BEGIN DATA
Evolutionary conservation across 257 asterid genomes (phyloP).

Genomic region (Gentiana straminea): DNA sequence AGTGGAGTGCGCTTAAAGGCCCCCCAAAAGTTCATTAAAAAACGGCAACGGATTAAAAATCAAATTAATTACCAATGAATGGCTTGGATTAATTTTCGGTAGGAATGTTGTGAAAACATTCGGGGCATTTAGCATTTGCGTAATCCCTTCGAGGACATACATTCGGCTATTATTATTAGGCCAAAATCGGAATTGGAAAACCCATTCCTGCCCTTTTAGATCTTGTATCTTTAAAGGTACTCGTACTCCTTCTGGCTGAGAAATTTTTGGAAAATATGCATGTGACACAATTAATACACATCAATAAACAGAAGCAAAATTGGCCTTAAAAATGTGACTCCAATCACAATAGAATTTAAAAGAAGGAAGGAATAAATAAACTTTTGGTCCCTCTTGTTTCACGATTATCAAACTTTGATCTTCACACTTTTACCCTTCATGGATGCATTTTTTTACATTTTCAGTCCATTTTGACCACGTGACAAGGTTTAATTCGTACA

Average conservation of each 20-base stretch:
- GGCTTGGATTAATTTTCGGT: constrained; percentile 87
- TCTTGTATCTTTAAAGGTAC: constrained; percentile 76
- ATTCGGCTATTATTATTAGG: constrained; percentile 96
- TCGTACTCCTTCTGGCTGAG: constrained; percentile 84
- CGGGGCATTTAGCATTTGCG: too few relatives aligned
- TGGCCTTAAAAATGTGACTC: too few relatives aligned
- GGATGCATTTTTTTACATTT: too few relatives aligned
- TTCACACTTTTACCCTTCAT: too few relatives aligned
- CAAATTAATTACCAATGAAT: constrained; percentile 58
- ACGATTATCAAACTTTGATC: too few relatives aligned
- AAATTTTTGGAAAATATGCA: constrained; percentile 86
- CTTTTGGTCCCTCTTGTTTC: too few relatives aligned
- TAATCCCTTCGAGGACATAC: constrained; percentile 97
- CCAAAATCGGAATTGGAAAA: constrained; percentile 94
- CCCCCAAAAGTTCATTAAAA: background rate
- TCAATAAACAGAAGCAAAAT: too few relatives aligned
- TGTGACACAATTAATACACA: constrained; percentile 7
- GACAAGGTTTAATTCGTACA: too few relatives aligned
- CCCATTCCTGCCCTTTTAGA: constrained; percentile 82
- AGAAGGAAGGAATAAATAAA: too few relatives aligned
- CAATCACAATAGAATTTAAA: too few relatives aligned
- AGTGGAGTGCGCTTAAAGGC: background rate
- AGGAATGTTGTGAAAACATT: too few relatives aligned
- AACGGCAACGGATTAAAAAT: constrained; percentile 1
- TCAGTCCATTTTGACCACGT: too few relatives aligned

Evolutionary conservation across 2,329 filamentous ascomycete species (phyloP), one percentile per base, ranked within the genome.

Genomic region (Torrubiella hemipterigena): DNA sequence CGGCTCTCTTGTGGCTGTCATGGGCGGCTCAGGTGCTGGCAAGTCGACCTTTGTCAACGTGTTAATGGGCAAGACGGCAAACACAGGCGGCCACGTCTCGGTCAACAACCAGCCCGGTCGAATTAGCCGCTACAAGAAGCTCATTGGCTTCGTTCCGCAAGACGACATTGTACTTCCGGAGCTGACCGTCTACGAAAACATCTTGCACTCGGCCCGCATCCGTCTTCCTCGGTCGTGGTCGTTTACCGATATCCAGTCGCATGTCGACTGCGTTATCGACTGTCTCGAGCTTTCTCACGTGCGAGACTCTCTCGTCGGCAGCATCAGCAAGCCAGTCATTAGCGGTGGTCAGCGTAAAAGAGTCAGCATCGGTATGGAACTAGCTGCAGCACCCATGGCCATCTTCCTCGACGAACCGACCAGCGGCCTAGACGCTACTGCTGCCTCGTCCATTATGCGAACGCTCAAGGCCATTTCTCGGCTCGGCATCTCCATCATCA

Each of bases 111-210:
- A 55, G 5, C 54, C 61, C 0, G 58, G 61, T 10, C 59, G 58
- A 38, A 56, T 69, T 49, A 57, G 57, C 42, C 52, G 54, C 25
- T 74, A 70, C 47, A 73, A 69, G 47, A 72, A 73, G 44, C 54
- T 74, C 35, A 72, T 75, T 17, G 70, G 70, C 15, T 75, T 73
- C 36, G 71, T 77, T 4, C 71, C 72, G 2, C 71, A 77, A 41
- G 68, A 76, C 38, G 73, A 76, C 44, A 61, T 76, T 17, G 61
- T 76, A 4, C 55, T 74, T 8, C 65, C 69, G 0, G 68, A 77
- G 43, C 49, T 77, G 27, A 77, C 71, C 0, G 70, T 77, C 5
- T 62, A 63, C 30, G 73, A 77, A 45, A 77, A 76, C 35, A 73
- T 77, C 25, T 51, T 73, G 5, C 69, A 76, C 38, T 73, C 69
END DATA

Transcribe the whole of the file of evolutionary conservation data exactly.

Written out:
Evolutionary conservation across 257 asterid genomes (phyloP).

Genomic region (Gentiana straminea): DNA sequence AGTGGAGTGCGCTTAAAGGCCCCCCAAAAGTTCATTAAAAAACGGCAACGGATTAAAAATCAAATTAATTACCAATGAATGGCTTGGATTAATTTTCGGTAGGAATGTTGTGAAAACATTCGGGGCATTTAGCATTTGCGTAATCCCTTCGAGGACATACATTCGGCTATTATTATTAGGCCAAAATCGGAATTGGAAAACCCATTCCTGCCCTTTTAGATCTTGTATCTTTAAAGGTACTCGTACTCCTTCTGGCTGAGAAATTTTTGGAAAATATGCATGTGACACAATTAATACACATCAATAAACAGAAGCAAAATTGGCCTTAAAAATGTGACTCCAATCACAATAGAATTTAAAAGAAGGAAGGAATAAATAAACTTTTGGTCCCTCTTGTTTCACGATTATCAAACTTTGATCTTCACACTTTTACCCTTCATGGATGCATTTTTTTACATTTTCAGTCCATTTTGACCACGTGACAAGGTTTAATTCGTACA

Average conservation of each 20-base stretch:
- GGCTTGGATTAATTTTCGGT: constrained; percentile 87
- TCTTGTATCTTTAAAGGTAC: constrained; percentile 76
- ATTCGGCTATTATTATTAGG: constrained; percentile 96
- TCGTACTCCTTCTGGCTGAG: constrained; percentile 84
- CGGGGCATTTAGCATTTGCG: too few relatives aligned
- TGGCCTTAAAAATGTGACTC: too few relatives aligned
- GGATGCATTTTTTTACATTT: too few relatives aligned
- TTCACACTTTTACCCTTCAT: too few relatives aligned
- CAAATTAATTACCAATGAAT: constrained; percentile 58
- ACGATTATCAAACTTTGATC: too few relatives aligned
- AAATTTTTGGAAAATATGCA: constrained; percentile 86
- CTTTTGGTCCCTCTTGTTTC: too few relatives aligned
- TAATCCCTTCGAGGACATAC: constrained; percentile 97
- CCAAAATCGGAATTGGAAAA: constrained; percentile 94
- CCCCCAAAAGTTCATTAAAA: background rate
- TCAATAAACAGAAGCAAAAT: too few relatives aligned
- TGTGACACAATTAATACACA: constrained; percentile 7
- GACAAGGTTTAATTCGTACA: too few relatives aligned
- CCCATTCCTGCCCTTTTAGA: constrained; percentile 82
- AGAAGGAAGGAATAAATAAA: too few relatives aligned
- CAATCACAATAGAATTTAAA: too few relatives aligned
- AGTGGAGTGCGCTTAAAGGC: background rate
- AGGAATGTTGTGAAAACATT: too few relatives aligned
- AACGGCAACGGATTAAAAAT: constrained; percentile 1
- TCAGTCCATTTTGACCACGT: too few relatives aligned

Evolutionary conservation across 2,329 filamentous ascomycete species (phyloP), one percentile per base, ranked within the genome.

Genomic region (Torrubiella hemipterigena): DNA sequence CGGCTCTCTTGTGGCTGTCATGGGCGGCTCAGGTGCTGGCAAGTCGACCTTTGTCAACGTGTTAATGGGCAAGACGGCAAACACAGGCGGCCACGTCTCGGTCAACAACCAGCCCGGTCGAATTAGCCGCTACAAGAAGCTCATTGGCTTCGTTCCGCAAGACGACATTGTACTTCCGGAGCTGACCGTCTACGAAAACATCTTGCACTCGGCCCGCATCCGTCTTCCTCGGTCGTGGTCGTTTACCGATATCCAGTCGCATGTCGACTGCGTTATCGACTGTCTCGAGCTTTCTCACGTGCGAGACTCTCTCGTCGGCAGCATCAGCAAGCCAGTCATTAGCGGTGGTCAGCGTAAAAGAGTCAGCATCGGTATGGAACTAGCTGCAGCACCCATGGCCATCTTCCTCGACGAACCGACCAGCGGCCTAGACGCTACTGCTGCCTCGTCCATTATGCGAACGCTCAAGGCCATTTCTCGGCTCGGCATCTCCATCATCA

Each of bases 111-210:
- A 55, G 5, C 54, C 61, C 0, G 58, G 61, T 10, C 59, G 58
- A 38, A 56, T 69, T 49, A 57, G 57, C 42, C 52, G 54, C 25
- T 74, A 70, C 47, A 73, A 69, G 47, A 72, A 73, G 44, C 54
- T 74, C 35, A 72, T 75, T 17, G 70, G 70, C 15, T 75, T 73
- C 36, G 71, T 77, T 4, C 71, C 72, G 2, C 71, A 77, A 41
- G 68, A 76, C 38, G 73, A 76, C 44, A 61, T 76, T 17, G 61
- T 76, A 4, C 55, T 74, T 8, C 65, C 69, G 0, G 68, A 77
- G 43, C 49, T 77, G 27, A 77, C 71, C 0, G 70, T 77, C 5
- T 62, A 63, C 30, G 73, A 77, A 45, A 77, A 76, C 35, A 73
- T 77, C 25, T 51, T 73, G 5, C 69, A 76, C 38, T 73, C 69